JN.1 COVID Variant Symptoms vs. Allergy Symptoms

<p>Guido Mieth / Getty Images</p>

Guido Mieth / Getty Images

  • Oops!
    Something went wrong.
    Please try again later.

Fact checked by Nick Blackmer

Key Takeaways

  • JN.1 is the most common COVID-19 variant in the U.S. right now.

  • This variant currently causes 84% of cases of the virus.

  • JN.1 symptoms can be confused with those of seasonal allergies.

The JN.1 COVID variant emerged in the U.S. in November of 2023 and quickly started gaining steam in the country. Now, it’s responsible for nearly 84% of COVID-19 cases in the U.S.—and that dominance is coinciding with peak allergy season.

Data currently suggest that COVID-19 severity indicators, including hospitalizations and deaths, are on the decline right now. But knowing if and how you can differentiate COVID from allergies is important to prevent further spread of the disease. Here’s what infectious disease doctors want you to know.

Related: A Timeline of COVID-19 Variants

JN.1 Is an Offshoot of Omicron

The JN.1 COVID variant descended from BA.2.86, a variant that was first sequenced in July 2023, Thomas Russo, MD, professor and chief of infectious diseases at the University at Buffalo in New York, told Verywell. “JN.1 is an Omicron variant,” he said.

BA.2.86 has 20 differences in its spike protein from previous Omicron variants, Russo explained, noting that the spike protein is what SARS-CoV-2, the virus that causes COVID-19, uses to infect you. “JN.1 has an additional mutation on its spike protein,” he said.

JN.1 “is very, very contagious, but it does not appear to produce more severe disease,” William Schaffner, MD, a professor at the Vanderbilt University School of Medicine, told Verywell.

Symptoms of the JN.1 Variant

The Centers for Disease Control and Prevention (CDC)’s list of COVID-19 symptoms has been consistent for months, despite several variants coming and going. Those symptoms include:

  • Fever or chills

  • Cough

  • Shortness of breath or difficulty breathing

  • Fatigue

  • Muscle or body aches

  • Headache

  • New loss of taste or smell

  • Sore throat

  • Congestion or runny nose

  • Nausea or vomiting

  • Diarrhea

Schaffner said that there aren’t “striking differences” between the symptoms of previous COVID-19 variants and JN.1, but there are a few small changes.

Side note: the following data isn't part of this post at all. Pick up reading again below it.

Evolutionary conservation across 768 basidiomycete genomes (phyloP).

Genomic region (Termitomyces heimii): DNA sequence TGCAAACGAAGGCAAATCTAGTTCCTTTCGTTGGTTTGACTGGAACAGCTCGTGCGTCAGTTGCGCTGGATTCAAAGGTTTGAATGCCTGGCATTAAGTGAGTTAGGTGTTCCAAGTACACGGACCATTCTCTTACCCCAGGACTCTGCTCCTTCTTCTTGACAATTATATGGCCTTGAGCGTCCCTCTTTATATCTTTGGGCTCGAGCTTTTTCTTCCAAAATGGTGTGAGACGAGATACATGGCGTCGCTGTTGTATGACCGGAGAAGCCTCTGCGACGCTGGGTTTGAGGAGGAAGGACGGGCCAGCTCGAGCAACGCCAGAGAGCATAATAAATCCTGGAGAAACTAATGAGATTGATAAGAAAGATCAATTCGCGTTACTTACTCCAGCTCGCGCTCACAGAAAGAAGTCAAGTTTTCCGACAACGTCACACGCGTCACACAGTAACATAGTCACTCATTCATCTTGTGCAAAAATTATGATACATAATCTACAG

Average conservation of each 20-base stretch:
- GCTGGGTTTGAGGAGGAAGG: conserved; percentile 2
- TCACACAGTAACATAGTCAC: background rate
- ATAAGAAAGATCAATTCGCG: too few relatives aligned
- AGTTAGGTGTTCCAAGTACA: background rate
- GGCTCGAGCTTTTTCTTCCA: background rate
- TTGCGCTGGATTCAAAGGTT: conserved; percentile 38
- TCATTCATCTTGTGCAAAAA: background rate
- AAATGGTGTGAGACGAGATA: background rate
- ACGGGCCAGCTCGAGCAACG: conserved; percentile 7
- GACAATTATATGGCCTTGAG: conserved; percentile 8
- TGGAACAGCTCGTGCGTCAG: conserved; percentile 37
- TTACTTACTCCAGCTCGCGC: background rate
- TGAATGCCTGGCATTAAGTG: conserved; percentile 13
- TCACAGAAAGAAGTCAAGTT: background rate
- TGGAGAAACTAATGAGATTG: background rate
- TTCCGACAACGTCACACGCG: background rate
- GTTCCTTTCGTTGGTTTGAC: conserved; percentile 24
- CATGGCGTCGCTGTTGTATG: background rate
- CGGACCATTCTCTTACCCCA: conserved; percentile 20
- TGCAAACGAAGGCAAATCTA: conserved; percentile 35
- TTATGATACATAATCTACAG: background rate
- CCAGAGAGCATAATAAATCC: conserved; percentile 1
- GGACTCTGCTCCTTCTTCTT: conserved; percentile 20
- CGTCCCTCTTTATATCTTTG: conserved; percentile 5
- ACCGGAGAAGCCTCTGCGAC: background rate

“Sore throat is more common, as is nausea,” he said. “Diarrhea might be a bit more common with this variant.”

There is also less of a chance of having a loss of taste and smell with JN.1 than past variants, he said.

“The latest variants have been mimicking the common cold,” Russo said. “We’re seeing milder symptoms as a general rule. However, if you’re in a high-risk group, COVID-19 can still cause serious disease and is potentially lethal.”

Related: Just How Common Are the 'Rare' Complications of COVID-19?

How to Tell JN.1 Variant Symptoms From Seasonal Allergies

Russo said that it can be tricky to tell symptoms of JN.1 from seasonal allergies, but there are a few hints you may be dealing with one over the other.

“Certainly, seasonal allergies can give you a runny nose and clog your sinuses, but it will not give you a fever,” he said. “Shortness of breath would not be due to seasonal allergies.”

Seasonal allergies are also unlikely to cause a cough or congestion that is deep in your chest, Schaffner said. “You should also not get diarrhea,” he said. “Those are symptoms that are more likely to indicate a viral infection.”

If you have seasonal allergies and experience symptoms around the same time every year—including this year—that may indicate that your current illness is due to allergies, Russo said. “But the best way to differentiate COVID-19 from seasonal allergies is to test for COVID-19,” he added.

Schaffner said that having symptoms of a respiratory virus right now makes it more likely that you have COVID-19 compared to the flu or RSV. “The flu and RSV have pretty much returned to low baseline levels,” he said.

Still, he said you should test yourself for COVID-19 if you’re not sure what illness you have.

What This Means For You

Seasonal allergy symptoms can be confused with those of the JN.1 COVID variant. If you’re unsure what illness you have, doctors recommend testing yourself for COVID-19 and taking next steps from there.

The information in this article is current as of the date listed, which means newer information may be available when you read this. For the most recent updates on COVID-19, visit our coronavirus news page.

Read the original article on Verywell Health.